Your friends are on average more popular than you are, according to a phenomenon known as the "friendship paradox." Now, a group of mathematicians has come up with a new theory that takes the friendship paradox beyond averages, and they found that their equations describe real-world popularity differences among friends.
Sociologist Scott Feld first explained the idea of the "friendship paradox" in 1991 in a journal article titled "Why Your Friends Have More Friends Than You Do." The general idea — based on a simple calculation — is that the number of friends of a person’s friends is, on average, greater than the number of friends of that individual person.
But "averages are often highly misleading or at least can fail to describe people's experiences," said lead author George Cantwell, a postdoctoral fellow at the Santa Fe Institute in New Mexico. "Some people are less popular than their friends, others are more so."
To understand why, think about a person with just two friends contrasted with a person who has hundreds of friends. Now imagine entering this social bubble: You are more likely to be friends with the social butterfly than the wallflower, simply because there are more "chances" that you are one of the hundreds of the social butterfly's friends than one of the wallflower's two best buds. But it's still possible for you to become friends with the wallflower, and focusing on averages can obscure when that might happen.
Now, Cantwell and his colleagues have developed new mathematical equations to make the friendship paradox better match the range of situations found in real social networks. They based their equations on two assumptions from real-world studies: There's a significant degree of variation in how many friends people have, depending on the social network analyzed; and popular people are more likely to have popular friends, whereas unpopular people are more likely to have unpopular friends.
The researchers also developed a new mathematical theory to explain another variation of the friendship paradox known as the "generalized friendship paradox," which states that, on average, your friends are not only more popular than you but also richer and better looking. That's based on the assumption that popular people are more likely to be rich and good looking than unpopular people.
Their new equations, which accounted for these assumptions, could explain 95% of the variance in real-world situations, Cantwell told Live Science in an email.
Their equations show that the friendship paradox tends to be stronger in social networks that are made up of people with very different popularities. If a person with only two friends is in the same social network as a person with 100 friends, for example, in general, the friendship paradox will be stronger in that network than one where the most social person in a network has 10 friends and the least "friended" has three.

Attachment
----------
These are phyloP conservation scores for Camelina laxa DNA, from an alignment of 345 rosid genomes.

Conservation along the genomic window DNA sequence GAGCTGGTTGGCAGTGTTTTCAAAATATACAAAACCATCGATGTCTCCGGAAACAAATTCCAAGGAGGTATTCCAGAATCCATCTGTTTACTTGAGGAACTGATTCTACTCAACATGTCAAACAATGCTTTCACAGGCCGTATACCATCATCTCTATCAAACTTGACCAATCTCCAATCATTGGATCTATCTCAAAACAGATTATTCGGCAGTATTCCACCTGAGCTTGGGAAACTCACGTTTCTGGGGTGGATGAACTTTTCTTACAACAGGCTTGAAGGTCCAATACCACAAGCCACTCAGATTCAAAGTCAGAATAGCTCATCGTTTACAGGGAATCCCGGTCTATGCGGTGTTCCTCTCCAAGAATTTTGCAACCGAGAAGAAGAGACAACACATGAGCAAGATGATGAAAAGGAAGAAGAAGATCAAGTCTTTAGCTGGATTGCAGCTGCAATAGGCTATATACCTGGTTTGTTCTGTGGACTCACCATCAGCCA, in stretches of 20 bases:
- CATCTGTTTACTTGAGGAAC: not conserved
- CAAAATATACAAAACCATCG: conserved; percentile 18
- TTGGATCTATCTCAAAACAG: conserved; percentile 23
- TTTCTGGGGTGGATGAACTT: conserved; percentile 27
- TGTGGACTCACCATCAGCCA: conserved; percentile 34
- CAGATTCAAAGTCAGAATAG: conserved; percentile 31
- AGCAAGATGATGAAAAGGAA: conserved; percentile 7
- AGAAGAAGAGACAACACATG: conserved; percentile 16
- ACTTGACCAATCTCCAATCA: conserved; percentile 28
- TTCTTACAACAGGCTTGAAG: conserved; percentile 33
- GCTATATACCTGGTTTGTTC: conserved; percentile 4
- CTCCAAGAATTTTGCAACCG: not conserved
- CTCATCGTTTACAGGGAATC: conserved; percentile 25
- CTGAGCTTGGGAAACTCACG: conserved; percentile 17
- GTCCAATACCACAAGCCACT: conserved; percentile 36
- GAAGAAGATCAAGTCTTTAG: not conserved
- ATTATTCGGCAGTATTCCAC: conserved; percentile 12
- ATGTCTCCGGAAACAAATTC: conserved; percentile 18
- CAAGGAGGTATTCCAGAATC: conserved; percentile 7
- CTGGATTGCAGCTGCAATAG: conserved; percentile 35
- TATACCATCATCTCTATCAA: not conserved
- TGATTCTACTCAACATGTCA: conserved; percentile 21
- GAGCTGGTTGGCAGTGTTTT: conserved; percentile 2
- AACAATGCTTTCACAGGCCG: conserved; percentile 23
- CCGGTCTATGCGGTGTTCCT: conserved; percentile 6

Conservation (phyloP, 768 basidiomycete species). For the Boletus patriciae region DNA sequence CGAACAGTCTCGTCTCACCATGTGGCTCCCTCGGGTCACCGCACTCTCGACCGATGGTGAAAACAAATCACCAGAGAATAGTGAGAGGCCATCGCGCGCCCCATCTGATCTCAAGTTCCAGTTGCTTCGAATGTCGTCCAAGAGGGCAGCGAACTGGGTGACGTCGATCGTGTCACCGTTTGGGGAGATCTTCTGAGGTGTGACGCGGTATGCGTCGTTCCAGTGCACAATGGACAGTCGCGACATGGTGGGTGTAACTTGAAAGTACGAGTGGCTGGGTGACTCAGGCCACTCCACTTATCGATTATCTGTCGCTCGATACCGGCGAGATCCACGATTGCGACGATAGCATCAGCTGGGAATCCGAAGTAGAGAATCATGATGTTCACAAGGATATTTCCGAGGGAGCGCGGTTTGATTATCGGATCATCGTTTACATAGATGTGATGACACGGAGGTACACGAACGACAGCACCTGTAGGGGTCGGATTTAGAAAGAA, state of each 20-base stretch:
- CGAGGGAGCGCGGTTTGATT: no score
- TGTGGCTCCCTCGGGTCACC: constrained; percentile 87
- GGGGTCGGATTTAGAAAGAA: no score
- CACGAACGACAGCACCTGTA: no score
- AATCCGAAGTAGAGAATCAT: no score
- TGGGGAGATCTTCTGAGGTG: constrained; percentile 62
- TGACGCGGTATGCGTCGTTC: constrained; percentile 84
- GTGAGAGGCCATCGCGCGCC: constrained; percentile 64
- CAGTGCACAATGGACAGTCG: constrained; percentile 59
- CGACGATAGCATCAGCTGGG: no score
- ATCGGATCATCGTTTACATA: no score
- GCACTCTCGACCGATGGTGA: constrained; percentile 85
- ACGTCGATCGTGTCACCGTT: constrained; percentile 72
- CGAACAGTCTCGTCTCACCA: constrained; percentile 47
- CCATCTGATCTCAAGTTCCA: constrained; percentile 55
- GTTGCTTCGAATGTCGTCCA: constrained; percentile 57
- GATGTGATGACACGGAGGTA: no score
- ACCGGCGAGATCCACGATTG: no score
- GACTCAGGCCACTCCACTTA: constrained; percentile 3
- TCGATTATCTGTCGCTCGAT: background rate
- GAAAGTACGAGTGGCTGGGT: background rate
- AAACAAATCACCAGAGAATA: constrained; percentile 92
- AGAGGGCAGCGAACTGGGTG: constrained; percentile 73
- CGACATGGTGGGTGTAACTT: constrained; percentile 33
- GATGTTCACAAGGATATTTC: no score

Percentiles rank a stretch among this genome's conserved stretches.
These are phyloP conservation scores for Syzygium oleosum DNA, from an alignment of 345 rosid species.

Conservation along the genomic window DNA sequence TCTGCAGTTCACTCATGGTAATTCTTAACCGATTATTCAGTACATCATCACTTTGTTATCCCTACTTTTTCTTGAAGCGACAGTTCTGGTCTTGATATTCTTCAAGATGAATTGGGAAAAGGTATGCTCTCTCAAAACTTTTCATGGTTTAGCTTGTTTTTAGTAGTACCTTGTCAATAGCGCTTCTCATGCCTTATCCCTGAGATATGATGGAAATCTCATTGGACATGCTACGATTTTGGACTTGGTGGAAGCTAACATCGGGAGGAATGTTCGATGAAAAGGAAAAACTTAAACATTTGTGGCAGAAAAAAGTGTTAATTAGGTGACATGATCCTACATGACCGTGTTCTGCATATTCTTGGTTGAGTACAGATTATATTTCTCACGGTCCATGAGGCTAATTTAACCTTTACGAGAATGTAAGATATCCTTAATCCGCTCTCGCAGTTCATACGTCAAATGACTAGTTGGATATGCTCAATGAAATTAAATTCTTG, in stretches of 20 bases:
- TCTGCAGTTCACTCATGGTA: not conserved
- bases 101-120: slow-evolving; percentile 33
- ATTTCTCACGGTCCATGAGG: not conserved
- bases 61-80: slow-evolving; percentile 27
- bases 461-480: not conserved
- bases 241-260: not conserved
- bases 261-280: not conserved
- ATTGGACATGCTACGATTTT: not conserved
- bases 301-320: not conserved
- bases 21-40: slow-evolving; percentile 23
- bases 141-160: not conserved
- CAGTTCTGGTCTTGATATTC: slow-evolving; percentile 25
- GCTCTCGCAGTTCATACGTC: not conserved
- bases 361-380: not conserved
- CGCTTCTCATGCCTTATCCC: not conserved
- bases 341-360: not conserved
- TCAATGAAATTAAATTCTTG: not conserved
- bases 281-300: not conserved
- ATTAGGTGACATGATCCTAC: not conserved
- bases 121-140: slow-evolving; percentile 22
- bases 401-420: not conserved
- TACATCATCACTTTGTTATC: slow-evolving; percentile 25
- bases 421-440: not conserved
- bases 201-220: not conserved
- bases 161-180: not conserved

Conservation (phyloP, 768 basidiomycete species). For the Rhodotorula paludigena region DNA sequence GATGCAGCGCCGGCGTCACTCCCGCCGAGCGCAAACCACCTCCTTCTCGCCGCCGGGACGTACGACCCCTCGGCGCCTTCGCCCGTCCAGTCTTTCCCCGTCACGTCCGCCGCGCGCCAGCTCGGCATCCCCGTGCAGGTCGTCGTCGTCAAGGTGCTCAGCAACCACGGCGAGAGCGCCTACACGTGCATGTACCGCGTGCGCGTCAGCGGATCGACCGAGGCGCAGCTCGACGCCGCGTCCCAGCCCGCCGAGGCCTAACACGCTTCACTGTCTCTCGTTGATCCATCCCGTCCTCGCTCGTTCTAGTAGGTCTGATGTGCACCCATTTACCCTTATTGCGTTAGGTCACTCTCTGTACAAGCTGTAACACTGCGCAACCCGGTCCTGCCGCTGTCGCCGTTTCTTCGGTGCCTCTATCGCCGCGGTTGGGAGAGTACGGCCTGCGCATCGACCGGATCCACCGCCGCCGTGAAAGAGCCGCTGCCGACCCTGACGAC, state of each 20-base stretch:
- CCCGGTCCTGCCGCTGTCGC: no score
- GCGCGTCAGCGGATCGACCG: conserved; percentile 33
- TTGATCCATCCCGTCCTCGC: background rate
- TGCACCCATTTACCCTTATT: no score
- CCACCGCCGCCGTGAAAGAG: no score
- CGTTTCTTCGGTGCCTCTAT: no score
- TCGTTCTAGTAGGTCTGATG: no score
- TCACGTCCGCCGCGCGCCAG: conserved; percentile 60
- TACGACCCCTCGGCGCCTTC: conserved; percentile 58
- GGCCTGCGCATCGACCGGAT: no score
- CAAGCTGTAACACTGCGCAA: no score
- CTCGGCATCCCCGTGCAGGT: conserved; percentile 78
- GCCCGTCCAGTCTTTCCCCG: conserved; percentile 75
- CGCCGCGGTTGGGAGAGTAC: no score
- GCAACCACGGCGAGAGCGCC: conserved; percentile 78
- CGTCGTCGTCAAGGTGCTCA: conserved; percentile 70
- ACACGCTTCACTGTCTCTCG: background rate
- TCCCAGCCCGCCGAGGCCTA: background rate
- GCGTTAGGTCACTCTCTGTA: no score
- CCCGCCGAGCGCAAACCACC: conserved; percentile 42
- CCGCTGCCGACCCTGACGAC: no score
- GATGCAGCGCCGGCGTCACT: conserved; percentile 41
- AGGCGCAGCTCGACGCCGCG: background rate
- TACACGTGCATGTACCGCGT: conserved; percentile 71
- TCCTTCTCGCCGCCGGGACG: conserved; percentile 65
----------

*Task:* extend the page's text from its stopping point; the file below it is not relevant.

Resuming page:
The takeaway is that "our social circles are biased samples of the population." It's not exactly clear how that bias may play out in specific cases, but in most cases "it's probably not appropriate to compare ourselves to our friends," Cantwell said.
Such mathematical equations can help to explain other aspects in society such as election polling and infectious disease spread. "There are several interesting things to explore next," Cantwell said. Some studies have shown that election polling can be improved by asking about people's "social circles," but the findings are observed and haven't mathematically been calculated, he said.
In addition, the people who you are in close physical contact with are statistically more likely to be in such close physical contact with many other people. So the friendship paradox equations could also help shed light on the spread of an infectious disease. For instance, the friendship paradox has been used in flu surveillance to detect outbreaks on average two weeks earlier than traditional surveillance methods, according to a 2010 study in the journal PLOS One.
"How, exactly, does this affect the dynamics of disease?" he asked.
The findings were published on May 27 in the Journal of Complex Networks.
Originally published on Live Science.
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Yasemin is a staff writer at Live Science, covering health, neuroscience and biology. Her work has appeared in Scientific American, Science and the San Jose Mercury News. She has a bachelor's degree in biomedical engineering from the University of Connecticut and a graduate certificate in science communication from the University of California, Santa Cruz.